If I'm Honest Blake Shelton

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  • 1Straight Outta Cold Beer02:45
  • 2She's Got a Way With Words03:11
  • 3Bet You Still Think About Me03:55
  • 4Every Time I Hear That Song03:36
  • 5Came Here to Forget03:41
  • 6Every Goodbye03:10
  • 7It Ain't Easy03:31
  • 8A Guy With a Girl03:11
  • 9Go Ahead and Break My Heart (feat. Gwen Stefani)04:25
  • 10Friends03:04
  • 11One Night Girl03:41
  • 12Doing It to Country Songs (feat. The Oak Ridge Boys)03:02
  • 13Green03:11
  • 14You Can't Make This Up03:31
  • 15Savior's Shadow02:43
  • Total Runtime50:37

Info for If I'm Honest

If I'm Honest is Blake's 10th studio album. It was again produced by Scott Hendricks, and features 15 brand new songs, including the already Top 10 single; 'Came Here To Forget', as well as 'Friends' from the film Angry Birds and the Gwen Stefani duet 'Go Ahead And Break My Heart“.

On “Came Here To Forget,” a song off Blake Shelton’s 10th studio album, two spurned lovers meet in a bar. Bonding on rejection, they spark their own pained romance, vowing to “drink till we can’t remember what we came here to forget.” On the following song, “Every Goodbye,” two losers-in-love collide in the another watering hole, where one tells the other, “You can be my heartbreak medicine/Proof that even dark clouds have a silver lining.”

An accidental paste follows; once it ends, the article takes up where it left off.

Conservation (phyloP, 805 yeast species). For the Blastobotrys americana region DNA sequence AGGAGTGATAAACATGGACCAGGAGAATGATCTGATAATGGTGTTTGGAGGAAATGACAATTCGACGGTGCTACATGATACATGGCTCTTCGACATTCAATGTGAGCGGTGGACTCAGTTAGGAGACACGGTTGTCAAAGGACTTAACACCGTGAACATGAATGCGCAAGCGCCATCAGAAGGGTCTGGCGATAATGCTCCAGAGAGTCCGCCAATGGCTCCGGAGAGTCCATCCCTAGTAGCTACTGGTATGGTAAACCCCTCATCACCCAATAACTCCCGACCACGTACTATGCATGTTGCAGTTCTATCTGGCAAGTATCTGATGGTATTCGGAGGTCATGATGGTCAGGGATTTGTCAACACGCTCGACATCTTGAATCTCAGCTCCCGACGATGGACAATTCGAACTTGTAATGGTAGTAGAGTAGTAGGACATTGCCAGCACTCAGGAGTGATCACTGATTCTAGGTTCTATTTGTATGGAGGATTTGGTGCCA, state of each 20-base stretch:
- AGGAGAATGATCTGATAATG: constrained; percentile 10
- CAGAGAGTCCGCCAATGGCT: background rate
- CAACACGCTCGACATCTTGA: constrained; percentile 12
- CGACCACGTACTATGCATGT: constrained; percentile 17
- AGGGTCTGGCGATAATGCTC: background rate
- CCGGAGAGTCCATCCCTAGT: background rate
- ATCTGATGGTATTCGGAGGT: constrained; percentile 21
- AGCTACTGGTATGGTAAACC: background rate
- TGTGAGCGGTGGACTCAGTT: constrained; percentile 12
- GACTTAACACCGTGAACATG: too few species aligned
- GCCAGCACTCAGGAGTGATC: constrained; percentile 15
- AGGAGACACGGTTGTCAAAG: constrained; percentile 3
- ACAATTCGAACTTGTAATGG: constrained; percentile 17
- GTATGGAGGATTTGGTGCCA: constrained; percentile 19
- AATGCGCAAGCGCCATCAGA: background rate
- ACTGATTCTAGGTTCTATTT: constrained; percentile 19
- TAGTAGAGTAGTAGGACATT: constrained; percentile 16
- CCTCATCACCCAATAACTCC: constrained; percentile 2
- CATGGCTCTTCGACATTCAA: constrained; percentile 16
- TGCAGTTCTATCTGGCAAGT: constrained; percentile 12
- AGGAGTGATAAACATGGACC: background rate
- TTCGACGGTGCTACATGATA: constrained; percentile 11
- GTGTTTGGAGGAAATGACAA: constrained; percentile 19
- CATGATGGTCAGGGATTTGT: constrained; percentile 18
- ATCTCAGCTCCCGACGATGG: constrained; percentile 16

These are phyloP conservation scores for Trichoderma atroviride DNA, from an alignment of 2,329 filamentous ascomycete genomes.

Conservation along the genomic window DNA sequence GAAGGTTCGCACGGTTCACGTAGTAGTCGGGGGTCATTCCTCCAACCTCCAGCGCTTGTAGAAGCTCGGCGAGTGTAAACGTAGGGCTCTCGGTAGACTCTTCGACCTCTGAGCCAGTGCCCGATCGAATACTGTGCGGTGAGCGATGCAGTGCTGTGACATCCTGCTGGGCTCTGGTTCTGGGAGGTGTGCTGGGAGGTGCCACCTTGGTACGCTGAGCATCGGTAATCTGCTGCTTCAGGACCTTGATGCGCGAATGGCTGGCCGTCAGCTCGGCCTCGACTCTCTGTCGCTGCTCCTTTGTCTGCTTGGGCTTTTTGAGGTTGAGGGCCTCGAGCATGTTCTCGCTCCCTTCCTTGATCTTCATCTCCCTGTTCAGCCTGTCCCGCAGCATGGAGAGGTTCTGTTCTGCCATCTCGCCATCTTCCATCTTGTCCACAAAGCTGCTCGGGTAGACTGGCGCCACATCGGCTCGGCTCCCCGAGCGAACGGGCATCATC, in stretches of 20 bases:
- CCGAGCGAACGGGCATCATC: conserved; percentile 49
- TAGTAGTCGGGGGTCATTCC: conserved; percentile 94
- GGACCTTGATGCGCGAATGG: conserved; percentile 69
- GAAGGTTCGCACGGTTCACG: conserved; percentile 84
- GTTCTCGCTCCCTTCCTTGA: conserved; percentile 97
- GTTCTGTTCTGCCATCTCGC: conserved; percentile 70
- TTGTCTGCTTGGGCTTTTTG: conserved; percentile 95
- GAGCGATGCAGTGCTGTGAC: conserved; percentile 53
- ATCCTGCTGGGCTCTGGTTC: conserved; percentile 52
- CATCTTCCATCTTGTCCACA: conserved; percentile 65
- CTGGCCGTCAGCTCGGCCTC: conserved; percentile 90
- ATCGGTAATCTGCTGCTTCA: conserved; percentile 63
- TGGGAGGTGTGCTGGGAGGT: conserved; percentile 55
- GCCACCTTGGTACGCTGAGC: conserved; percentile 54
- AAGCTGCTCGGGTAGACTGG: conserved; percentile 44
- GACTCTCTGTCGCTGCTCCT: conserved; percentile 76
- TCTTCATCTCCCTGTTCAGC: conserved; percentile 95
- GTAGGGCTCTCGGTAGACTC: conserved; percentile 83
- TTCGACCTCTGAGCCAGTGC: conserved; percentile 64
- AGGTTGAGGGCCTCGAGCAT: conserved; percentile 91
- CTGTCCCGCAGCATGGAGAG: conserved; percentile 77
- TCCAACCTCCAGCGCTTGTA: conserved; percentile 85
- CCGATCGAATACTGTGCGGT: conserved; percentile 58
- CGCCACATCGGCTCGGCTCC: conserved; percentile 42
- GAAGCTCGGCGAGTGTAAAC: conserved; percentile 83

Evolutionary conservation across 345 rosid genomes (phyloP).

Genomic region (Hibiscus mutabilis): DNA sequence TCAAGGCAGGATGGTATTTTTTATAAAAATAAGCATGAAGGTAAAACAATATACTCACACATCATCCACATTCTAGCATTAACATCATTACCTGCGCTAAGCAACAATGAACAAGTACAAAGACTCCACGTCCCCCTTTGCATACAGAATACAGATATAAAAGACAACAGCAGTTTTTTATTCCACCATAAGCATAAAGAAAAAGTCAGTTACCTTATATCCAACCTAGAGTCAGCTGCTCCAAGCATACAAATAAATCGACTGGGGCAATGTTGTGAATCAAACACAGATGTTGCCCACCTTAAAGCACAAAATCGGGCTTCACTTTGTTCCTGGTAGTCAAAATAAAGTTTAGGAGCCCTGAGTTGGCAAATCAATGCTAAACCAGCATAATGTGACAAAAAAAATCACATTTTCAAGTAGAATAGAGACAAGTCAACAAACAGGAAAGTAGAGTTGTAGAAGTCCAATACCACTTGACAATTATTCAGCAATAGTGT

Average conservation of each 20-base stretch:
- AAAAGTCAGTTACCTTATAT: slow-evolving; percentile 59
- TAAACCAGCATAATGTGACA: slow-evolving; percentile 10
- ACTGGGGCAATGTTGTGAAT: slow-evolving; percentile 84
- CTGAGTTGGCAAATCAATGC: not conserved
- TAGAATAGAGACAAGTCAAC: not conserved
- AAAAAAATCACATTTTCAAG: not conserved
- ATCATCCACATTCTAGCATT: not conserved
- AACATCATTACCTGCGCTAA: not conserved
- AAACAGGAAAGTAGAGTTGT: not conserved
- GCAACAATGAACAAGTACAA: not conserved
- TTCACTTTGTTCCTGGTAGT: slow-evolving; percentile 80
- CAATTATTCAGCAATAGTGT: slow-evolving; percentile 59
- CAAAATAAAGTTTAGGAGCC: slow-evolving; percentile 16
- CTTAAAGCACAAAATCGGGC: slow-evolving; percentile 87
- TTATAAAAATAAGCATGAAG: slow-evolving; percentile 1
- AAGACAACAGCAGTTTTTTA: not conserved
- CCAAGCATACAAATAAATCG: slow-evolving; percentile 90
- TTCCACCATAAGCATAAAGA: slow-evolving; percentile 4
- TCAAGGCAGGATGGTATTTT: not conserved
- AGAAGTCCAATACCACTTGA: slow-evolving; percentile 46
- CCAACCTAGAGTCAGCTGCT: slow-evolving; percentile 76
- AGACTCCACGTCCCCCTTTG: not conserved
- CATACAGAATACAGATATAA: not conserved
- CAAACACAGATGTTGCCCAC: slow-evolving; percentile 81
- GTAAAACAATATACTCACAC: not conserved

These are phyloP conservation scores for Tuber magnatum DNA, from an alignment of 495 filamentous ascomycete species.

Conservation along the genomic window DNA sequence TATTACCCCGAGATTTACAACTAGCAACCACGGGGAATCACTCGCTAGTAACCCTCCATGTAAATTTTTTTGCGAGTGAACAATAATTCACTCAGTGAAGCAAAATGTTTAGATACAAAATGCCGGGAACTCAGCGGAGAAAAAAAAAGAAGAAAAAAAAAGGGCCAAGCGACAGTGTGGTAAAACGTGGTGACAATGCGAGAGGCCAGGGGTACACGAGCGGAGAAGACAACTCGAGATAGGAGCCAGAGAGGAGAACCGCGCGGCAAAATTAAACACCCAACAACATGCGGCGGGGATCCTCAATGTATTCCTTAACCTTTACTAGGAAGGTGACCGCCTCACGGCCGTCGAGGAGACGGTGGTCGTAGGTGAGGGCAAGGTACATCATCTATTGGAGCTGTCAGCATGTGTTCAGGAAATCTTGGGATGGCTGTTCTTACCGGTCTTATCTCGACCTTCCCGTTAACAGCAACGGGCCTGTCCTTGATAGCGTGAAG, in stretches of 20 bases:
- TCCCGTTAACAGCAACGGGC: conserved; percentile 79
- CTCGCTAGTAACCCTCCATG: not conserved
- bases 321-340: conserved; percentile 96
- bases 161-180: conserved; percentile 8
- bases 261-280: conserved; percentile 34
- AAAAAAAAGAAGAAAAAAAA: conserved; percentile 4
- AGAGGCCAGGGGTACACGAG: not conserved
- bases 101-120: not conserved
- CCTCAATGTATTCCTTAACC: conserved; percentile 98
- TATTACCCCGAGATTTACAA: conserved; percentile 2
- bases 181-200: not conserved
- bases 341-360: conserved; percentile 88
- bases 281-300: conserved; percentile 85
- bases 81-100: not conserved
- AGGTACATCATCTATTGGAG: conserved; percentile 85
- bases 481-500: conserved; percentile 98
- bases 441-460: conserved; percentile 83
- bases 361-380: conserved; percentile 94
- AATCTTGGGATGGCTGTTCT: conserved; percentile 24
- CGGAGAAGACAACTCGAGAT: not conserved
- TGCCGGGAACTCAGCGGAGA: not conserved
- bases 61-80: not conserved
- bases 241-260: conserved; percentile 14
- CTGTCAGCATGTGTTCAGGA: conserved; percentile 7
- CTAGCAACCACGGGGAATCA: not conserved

It doesn’t take a CSI detective to figure out who these songs, along with many others on Shelton’s If I’m Honest, are about. They are chronicles of his relationship with fellow Voice judge Gwen Stefani, a connection famously forged in the wake of symmetrical breakups: he from Miranda Lambert, she from Gavin Rossdale.

Should anyone miss the album’s gossipy framing, Shelton and Stefani co-wrote, and co-sing, a song titled “Go Ahead and Break My Heart,” which offers a simultaneous spit-in-the-face and cri de couer to their exes.

It’s interesting that more songs on Honest express either anger about—or pining for—a vanished lover rather than celebrating the discovery of a new one. But the search for solace underscores it all, from the commitment-seeking “One Night Girl” to what could be Shelton’s first overtly religious ode, “Savior’s Shadow.”